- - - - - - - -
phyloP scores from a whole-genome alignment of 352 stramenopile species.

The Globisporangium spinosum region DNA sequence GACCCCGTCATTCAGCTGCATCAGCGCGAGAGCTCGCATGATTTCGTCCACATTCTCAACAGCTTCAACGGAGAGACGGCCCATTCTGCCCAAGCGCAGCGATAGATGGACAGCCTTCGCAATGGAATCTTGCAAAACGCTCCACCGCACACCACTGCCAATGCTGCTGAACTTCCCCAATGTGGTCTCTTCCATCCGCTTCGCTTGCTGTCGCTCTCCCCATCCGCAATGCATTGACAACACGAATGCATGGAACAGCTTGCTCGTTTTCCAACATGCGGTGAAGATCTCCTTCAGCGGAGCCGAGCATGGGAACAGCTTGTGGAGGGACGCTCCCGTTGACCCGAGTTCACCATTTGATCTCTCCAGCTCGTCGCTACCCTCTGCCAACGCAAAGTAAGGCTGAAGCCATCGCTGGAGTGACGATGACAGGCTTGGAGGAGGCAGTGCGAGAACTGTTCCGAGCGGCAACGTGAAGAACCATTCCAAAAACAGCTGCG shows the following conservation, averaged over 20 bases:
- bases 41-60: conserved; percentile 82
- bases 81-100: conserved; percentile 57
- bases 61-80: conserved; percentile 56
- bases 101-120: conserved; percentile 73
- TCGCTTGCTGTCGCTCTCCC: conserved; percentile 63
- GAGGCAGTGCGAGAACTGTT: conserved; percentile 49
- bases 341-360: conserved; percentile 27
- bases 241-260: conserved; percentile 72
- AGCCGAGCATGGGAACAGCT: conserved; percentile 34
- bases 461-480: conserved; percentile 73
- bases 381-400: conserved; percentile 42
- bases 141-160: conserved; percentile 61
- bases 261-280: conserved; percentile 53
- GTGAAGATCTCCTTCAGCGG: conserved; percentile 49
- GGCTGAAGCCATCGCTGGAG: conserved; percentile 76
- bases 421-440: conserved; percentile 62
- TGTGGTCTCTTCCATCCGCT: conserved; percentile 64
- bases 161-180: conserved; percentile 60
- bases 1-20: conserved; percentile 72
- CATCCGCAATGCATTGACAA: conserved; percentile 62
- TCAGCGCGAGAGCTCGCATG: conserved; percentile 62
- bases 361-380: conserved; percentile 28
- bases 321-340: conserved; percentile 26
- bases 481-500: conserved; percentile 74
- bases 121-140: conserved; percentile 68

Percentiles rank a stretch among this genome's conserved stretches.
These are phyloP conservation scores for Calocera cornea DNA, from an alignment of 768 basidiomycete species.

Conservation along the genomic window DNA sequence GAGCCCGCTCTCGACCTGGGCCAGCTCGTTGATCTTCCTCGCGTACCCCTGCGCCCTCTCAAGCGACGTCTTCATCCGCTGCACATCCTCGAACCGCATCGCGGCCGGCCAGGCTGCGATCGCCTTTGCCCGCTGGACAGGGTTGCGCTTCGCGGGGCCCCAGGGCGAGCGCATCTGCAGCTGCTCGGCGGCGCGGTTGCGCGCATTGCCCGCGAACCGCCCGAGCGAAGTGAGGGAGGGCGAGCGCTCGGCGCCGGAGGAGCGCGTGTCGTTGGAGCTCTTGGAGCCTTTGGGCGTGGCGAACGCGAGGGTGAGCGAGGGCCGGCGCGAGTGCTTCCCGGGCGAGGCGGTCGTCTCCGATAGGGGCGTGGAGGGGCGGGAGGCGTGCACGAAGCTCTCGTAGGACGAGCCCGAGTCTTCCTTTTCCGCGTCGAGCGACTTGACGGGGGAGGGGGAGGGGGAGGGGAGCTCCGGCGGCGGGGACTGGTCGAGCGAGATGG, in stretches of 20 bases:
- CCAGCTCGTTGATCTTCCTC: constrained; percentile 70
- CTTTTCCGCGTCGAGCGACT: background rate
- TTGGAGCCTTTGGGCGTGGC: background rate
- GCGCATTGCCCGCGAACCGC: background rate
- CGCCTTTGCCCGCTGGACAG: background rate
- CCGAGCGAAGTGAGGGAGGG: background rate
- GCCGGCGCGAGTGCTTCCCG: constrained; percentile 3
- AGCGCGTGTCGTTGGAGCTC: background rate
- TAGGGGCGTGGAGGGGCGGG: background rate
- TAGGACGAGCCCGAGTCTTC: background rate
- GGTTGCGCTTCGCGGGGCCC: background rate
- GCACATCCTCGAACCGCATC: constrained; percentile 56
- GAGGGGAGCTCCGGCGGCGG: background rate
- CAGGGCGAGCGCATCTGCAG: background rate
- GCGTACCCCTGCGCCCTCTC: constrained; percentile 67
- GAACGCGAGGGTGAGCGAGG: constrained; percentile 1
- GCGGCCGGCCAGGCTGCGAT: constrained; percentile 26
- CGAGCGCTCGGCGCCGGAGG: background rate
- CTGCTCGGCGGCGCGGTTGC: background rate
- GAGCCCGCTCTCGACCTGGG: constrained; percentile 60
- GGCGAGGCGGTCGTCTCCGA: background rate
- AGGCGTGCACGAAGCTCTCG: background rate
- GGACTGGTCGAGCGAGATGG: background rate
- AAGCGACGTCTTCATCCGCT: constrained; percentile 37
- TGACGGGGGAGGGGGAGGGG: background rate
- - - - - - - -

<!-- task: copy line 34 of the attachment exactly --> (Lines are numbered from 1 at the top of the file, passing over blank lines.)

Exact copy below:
- GCGCATTGCCCGCGAACCGC: background rate